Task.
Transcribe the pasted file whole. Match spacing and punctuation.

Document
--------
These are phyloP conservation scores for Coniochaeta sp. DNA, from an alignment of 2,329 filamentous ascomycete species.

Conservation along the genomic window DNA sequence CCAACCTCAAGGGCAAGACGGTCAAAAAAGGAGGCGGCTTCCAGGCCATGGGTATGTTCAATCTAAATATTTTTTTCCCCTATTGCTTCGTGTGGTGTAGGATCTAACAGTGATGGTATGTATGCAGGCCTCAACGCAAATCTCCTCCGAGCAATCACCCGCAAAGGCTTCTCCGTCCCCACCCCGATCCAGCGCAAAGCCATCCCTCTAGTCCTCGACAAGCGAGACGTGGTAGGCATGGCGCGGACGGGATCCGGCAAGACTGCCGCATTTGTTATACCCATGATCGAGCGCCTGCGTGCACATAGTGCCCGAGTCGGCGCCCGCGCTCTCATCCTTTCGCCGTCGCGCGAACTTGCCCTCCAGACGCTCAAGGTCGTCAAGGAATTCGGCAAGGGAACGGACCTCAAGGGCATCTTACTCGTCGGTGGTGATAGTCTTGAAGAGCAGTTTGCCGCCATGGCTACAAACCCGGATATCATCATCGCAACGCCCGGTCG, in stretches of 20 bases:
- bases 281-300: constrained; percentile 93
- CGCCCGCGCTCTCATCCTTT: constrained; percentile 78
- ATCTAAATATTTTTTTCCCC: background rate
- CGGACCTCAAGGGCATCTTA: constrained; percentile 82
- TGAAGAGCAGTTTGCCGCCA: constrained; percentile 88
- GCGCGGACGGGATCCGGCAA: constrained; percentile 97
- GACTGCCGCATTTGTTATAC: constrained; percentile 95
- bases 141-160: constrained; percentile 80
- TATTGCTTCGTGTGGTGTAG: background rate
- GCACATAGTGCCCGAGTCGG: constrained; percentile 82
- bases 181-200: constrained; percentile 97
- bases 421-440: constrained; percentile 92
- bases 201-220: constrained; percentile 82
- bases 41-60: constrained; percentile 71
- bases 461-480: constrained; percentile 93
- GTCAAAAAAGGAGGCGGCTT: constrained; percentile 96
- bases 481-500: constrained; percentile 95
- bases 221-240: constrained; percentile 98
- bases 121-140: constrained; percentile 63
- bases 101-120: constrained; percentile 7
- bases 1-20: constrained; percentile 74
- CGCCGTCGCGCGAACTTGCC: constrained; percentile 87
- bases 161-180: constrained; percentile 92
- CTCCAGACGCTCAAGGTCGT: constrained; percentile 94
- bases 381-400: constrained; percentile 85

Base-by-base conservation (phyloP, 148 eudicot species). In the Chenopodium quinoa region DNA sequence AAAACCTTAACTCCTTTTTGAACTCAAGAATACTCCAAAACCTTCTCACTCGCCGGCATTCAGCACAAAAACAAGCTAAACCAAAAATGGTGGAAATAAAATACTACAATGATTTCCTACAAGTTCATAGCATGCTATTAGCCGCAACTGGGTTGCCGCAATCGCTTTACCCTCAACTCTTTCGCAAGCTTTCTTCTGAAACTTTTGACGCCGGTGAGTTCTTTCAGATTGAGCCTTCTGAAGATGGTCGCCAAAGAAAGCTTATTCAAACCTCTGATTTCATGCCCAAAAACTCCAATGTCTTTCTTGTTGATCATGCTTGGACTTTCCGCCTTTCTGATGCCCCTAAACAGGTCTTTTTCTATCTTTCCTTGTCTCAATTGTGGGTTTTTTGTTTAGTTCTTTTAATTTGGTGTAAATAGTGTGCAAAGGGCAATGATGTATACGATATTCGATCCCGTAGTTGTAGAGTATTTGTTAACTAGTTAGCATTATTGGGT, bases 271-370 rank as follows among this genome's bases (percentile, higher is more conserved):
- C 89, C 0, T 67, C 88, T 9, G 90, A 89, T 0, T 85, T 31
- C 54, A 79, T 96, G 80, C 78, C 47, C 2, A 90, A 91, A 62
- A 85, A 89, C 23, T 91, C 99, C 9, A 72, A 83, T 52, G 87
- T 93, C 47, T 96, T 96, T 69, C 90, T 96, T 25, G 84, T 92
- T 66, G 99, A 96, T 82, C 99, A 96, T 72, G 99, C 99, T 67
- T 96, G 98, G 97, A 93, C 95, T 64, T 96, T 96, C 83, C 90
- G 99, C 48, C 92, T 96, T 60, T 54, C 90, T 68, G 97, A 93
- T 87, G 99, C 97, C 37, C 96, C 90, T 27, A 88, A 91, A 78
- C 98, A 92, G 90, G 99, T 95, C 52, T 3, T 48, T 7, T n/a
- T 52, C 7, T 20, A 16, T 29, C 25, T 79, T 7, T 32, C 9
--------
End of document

These are phyloP conservation scores for Coniochaeta sp. DNA, from an alignment of 2,329 filamentous ascomycete species.

Conservation along the genomic window DNA sequence CCAACCTCAAGGGCAAGACGGTCAAAAAAGGAGGCGGCTTCCAGGCCATGGGTATGTTCAATCTAAATATTTTTTTCCCCTATTGCTTCGTGTGGTGTAGGATCTAACAGTGATGGTATGTATGCAGGCCTCAACGCAAATCTCCTCCGAGCAATCACCCGCAAAGGCTTCTCCGTCCCCACCCCGATCCAGCGCAAAGCCATCCCTCTAGTCCTCGACAAGCGAGACGTGGTAGGCATGGCGCGGACGGGATCCGGCAAGACTGCCGCATTTGTTATACCCATGATCGAGCGCCTGCGTGCACATAGTGCCCGAGTCGGCGCCCGCGCTCTCATCCTTTCGCCGTCGCGCGAACTTGCCCTCCAGACGCTCAAGGTCGTCAAGGAATTCGGCAAGGGAACGGACCTCAAGGGCATCTTACTCGTCGGTGGTGATAGTCTTGAAGAGCAGTTTGCCGCCATGGCTACAAACCCGGATATCATCATCGCAACGCCCGGTCG, in stretches of 20 bases:
- bases 281-300: constrained; percentile 93
- CGCCCGCGCTCTCATCCTTT: constrained; percentile 78
- ATCTAAATATTTTTTTCCCC: background rate
- CGGACCTCAAGGGCATCTTA: constrained; percentile 82
- TGAAGAGCAGTTTGCCGCCA: constrained; percentile 88
- GCGCGGACGGGATCCGGCAA: constrained; percentile 97
- GACTGCCGCATTTGTTATAC: constrained; percentile 95
- bases 141-160: constrained; percentile 80
- TATTGCTTCGTGTGGTGTAG: background rate
- GCACATAGTGCCCGAGTCGG: constrained; percentile 82
- bases 181-200: constrained; percentile 97
- bases 421-440: constrained; percentile 92
- bases 201-220: constrained; percentile 82
- bases 41-60: constrained; percentile 71
- bases 461-480: constrained; percentile 93
- GTCAAAAAAGGAGGCGGCTT: constrained; percentile 96
- bases 481-500: constrained; percentile 95
- bases 221-240: constrained; percentile 98
- bases 121-140: constrained; percentile 63
- bases 101-120: constrained; percentile 7
- bases 1-20: constrained; percentile 74
- CGCCGTCGCGCGAACTTGCC: constrained; percentile 87
- bases 161-180: constrained; percentile 92
- CTCCAGACGCTCAAGGTCGT: constrained; percentile 94
- bases 381-400: constrained; percentile 85

Base-by-base conservation (phyloP, 148 eudicot species). In the Chenopodium quinoa region DNA sequence AAAACCTTAACTCCTTTTTGAACTCAAGAATACTCCAAAACCTTCTCACTCGCCGGCATTCAGCACAAAAACAAGCTAAACCAAAAATGGTGGAAATAAAATACTACAATGATTTCCTACAAGTTCATAGCATGCTATTAGCCGCAACTGGGTTGCCGCAATCGCTTTACCCTCAACTCTTTCGCAAGCTTTCTTCTGAAACTTTTGACGCCGGTGAGTTCTTTCAGATTGAGCCTTCTGAAGATGGTCGCCAAAGAAAGCTTATTCAAACCTCTGATTTCATGCCCAAAAACTCCAATGTCTTTCTTGTTGATCATGCTTGGACTTTCCGCCTTTCTGATGCCCCTAAACAGGTCTTTTTCTATCTTTCCTTGTCTCAATTGTGGGTTTTTTGTTTAGTTCTTTTAATTTGGTGTAAATAGTGTGCAAAGGGCAATGATGTATACGATATTCGATCCCGTAGTTGTAGAGTATTTGTTAACTAGTTAGCATTATTGGGT, bases 271-370 rank as follows among this genome's bases (percentile, higher is more conserved):
- C 89, C 0, T 67, C 88, T 9, G 90, A 89, T 0, T 85, T 31
- C 54, A 79, T 96, G 80, C 78, C 47, C 2, A 90, A 91, A 62
- A 85, A 89, C 23, T 91, C 99, C 9, A 72, A 83, T 52, G 87
- T 93, C 47, T 96, T 96, T 69, C 90, T 96, T 25, G 84, T 92
- T 66, G 99, A 96, T 82, C 99, A 96, T 72, G 99, C 99, T 67
- T 96, G 98, G 97, A 93, C 95, T 64, T 96, T 96, C 83, C 90
- G 99, C 48, C 92, T 96, T 60, T 54, C 90, T 68, G 97, A 93
- T 87, G 99, C 97, C 37, C 96, C 90, T 27, A 88, A 91, A 78
- C 98, A 92, G 90, G 99, T 95, C 52, T 3, T 48, T 7, T n/a
- T 52, C 7, T 20, A 16, T 29, C 25, T 79, T 7, T 32, C 9